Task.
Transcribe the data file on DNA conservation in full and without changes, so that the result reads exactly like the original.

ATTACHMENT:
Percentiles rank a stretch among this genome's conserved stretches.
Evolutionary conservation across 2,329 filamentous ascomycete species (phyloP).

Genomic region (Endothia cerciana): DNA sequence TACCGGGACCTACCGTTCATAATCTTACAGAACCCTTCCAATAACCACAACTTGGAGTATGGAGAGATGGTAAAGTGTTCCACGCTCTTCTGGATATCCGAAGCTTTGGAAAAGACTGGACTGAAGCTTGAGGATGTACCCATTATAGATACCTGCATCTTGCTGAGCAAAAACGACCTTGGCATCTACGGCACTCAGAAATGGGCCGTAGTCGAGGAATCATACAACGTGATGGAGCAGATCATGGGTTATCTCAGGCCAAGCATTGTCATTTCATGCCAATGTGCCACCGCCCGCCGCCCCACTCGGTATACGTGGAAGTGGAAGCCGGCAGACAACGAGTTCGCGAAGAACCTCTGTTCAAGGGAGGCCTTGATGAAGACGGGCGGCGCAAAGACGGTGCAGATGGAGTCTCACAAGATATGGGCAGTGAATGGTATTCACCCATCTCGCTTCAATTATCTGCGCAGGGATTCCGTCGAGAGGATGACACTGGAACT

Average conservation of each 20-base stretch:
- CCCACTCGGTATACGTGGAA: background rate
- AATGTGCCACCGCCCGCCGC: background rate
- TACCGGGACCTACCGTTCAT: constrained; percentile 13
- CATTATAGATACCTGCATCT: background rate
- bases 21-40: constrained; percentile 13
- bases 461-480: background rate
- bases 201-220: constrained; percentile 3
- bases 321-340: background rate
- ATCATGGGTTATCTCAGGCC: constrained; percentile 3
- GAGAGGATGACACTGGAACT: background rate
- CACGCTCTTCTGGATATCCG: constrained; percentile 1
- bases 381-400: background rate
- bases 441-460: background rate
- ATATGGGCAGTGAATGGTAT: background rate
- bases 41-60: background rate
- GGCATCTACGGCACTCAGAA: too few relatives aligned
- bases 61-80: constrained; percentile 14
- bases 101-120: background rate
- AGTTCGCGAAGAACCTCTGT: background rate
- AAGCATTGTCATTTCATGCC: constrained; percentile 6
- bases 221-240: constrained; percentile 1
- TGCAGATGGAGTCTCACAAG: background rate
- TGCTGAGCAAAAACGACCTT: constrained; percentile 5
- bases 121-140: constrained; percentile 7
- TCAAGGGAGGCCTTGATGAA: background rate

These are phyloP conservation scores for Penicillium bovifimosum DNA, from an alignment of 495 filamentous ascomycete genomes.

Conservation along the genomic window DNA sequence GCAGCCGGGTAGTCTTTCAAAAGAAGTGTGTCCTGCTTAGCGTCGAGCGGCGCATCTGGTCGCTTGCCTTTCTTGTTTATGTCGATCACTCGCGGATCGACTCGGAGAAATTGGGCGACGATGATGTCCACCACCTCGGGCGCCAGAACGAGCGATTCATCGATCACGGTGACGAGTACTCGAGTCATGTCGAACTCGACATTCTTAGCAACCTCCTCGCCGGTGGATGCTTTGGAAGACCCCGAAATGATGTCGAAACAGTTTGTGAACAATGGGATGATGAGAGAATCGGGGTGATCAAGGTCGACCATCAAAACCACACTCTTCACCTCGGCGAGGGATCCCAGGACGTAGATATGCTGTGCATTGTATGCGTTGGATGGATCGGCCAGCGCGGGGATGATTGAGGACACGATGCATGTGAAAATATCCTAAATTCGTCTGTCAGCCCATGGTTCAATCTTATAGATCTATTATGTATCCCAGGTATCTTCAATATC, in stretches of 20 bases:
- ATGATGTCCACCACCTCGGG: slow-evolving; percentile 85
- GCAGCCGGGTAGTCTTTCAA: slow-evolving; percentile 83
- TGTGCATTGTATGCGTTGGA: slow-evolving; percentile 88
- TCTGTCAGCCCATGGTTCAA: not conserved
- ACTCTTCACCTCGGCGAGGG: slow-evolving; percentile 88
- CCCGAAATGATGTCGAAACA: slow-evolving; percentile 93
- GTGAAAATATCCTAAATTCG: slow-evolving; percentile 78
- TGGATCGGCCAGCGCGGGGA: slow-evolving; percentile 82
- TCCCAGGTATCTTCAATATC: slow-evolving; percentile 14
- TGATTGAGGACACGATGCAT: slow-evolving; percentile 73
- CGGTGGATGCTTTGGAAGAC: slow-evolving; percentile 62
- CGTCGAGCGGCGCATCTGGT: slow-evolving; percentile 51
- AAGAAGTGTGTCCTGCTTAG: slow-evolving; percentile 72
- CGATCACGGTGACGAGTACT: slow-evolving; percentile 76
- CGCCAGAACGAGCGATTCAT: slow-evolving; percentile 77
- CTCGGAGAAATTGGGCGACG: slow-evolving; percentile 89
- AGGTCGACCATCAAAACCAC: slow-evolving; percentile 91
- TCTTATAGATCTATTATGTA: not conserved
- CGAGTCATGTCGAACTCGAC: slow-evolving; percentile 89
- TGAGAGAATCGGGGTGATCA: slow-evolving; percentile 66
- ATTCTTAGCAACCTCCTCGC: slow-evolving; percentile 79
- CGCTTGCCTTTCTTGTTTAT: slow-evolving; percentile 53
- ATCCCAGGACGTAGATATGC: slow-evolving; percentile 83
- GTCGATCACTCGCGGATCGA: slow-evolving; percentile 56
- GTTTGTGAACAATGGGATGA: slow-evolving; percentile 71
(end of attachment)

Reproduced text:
Percentiles rank a stretch among this genome's conserved stretches.
Evolutionary conservation across 2,329 filamentous ascomycete species (phyloP).

Genomic region (Endothia cerciana): DNA sequence TACCGGGACCTACCGTTCATAATCTTACAGAACCCTTCCAATAACCACAACTTGGAGTATGGAGAGATGGTAAAGTGTTCCACGCTCTTCTGGATATCCGAAGCTTTGGAAAAGACTGGACTGAAGCTTGAGGATGTACCCATTATAGATACCTGCATCTTGCTGAGCAAAAACGACCTTGGCATCTACGGCACTCAGAAATGGGCCGTAGTCGAGGAATCATACAACGTGATGGAGCAGATCATGGGTTATCTCAGGCCAAGCATTGTCATTTCATGCCAATGTGCCACCGCCCGCCGCCCCACTCGGTATACGTGGAAGTGGAAGCCGGCAGACAACGAGTTCGCGAAGAACCTCTGTTCAAGGGAGGCCTTGATGAAGACGGGCGGCGCAAAGACGGTGCAGATGGAGTCTCACAAGATATGGGCAGTGAATGGTATTCACCCATCTCGCTTCAATTATCTGCGCAGGGATTCCGTCGAGAGGATGACACTGGAACT

Average conservation of each 20-base stretch:
- CCCACTCGGTATACGTGGAA: background rate
- AATGTGCCACCGCCCGCCGC: background rate
- TACCGGGACCTACCGTTCAT: constrained; percentile 13
- CATTATAGATACCTGCATCT: background rate
- bases 21-40: constrained; percentile 13
- bases 461-480: background rate
- bases 201-220: constrained; percentile 3
- bases 321-340: background rate
- ATCATGGGTTATCTCAGGCC: constrained; percentile 3
- GAGAGGATGACACTGGAACT: background rate
- CACGCTCTTCTGGATATCCG: constrained; percentile 1
- bases 381-400: background rate
- bases 441-460: background rate
- ATATGGGCAGTGAATGGTAT: background rate
- bases 41-60: background rate
- GGCATCTACGGCACTCAGAA: too few relatives aligned
- bases 61-80: constrained; percentile 14
- bases 101-120: background rate
- AGTTCGCGAAGAACCTCTGT: background rate
- AAGCATTGTCATTTCATGCC: constrained; percentile 6
- bases 221-240: constrained; percentile 1
- TGCAGATGGAGTCTCACAAG: background rate
- TGCTGAGCAAAAACGACCTT: constrained; percentile 5
- bases 121-140: constrained; percentile 7
- TCAAGGGAGGCCTTGATGAA: background rate

These are phyloP conservation scores for Penicillium bovifimosum DNA, from an alignment of 495 filamentous ascomycete genomes.

Conservation along the genomic window DNA sequence GCAGCCGGGTAGTCTTTCAAAAGAAGTGTGTCCTGCTTAGCGTCGAGCGGCGCATCTGGTCGCTTGCCTTTCTTGTTTATGTCGATCACTCGCGGATCGACTCGGAGAAATTGGGCGACGATGATGTCCACCACCTCGGGCGCCAGAACGAGCGATTCATCGATCACGGTGACGAGTACTCGAGTCATGTCGAACTCGACATTCTTAGCAACCTCCTCGCCGGTGGATGCTTTGGAAGACCCCGAAATGATGTCGAAACAGTTTGTGAACAATGGGATGATGAGAGAATCGGGGTGATCAAGGTCGACCATCAAAACCACACTCTTCACCTCGGCGAGGGATCCCAGGACGTAGATATGCTGTGCATTGTATGCGTTGGATGGATCGGCCAGCGCGGGGATGATTGAGGACACGATGCATGTGAAAATATCCTAAATTCGTCTGTCAGCCCATGGTTCAATCTTATAGATCTATTATGTATCCCAGGTATCTTCAATATC, in stretches of 20 bases:
- ATGATGTCCACCACCTCGGG: slow-evolving; percentile 85
- GCAGCCGGGTAGTCTTTCAA: slow-evolving; percentile 83
- TGTGCATTGTATGCGTTGGA: slow-evolving; percentile 88
- TCTGTCAGCCCATGGTTCAA: not conserved
- ACTCTTCACCTCGGCGAGGG: slow-evolving; percentile 88
- CCCGAAATGATGTCGAAACA: slow-evolving; percentile 93
- GTGAAAATATCCTAAATTCG: slow-evolving; percentile 78
- TGGATCGGCCAGCGCGGGGA: slow-evolving; percentile 82
- TCCCAGGTATCTTCAATATC: slow-evolving; percentile 14
- TGATTGAGGACACGATGCAT: slow-evolving; percentile 73
- CGGTGGATGCTTTGGAAGAC: slow-evolving; percentile 62
- CGTCGAGCGGCGCATCTGGT: slow-evolving; percentile 51
- AAGAAGTGTGTCCTGCTTAG: slow-evolving; percentile 72
- CGATCACGGTGACGAGTACT: slow-evolving; percentile 76
- CGCCAGAACGAGCGATTCAT: slow-evolving; percentile 77
- CTCGGAGAAATTGGGCGACG: slow-evolving; percentile 89
- AGGTCGACCATCAAAACCAC: slow-evolving; percentile 91
- TCTTATAGATCTATTATGTA: not conserved
- CGAGTCATGTCGAACTCGAC: slow-evolving; percentile 89
- TGAGAGAATCGGGGTGATCA: slow-evolving; percentile 66
- ATTCTTAGCAACCTCCTCGC: slow-evolving; percentile 79
- CGCTTGCCTTTCTTGTTTAT: slow-evolving; percentile 53
- ATCCCAGGACGTAGATATGC: slow-evolving; percentile 83
- GTCGATCACTCGCGGATCGA: slow-evolving; percentile 56
- GTTTGTGAACAATGGGATGA: slow-evolving; percentile 71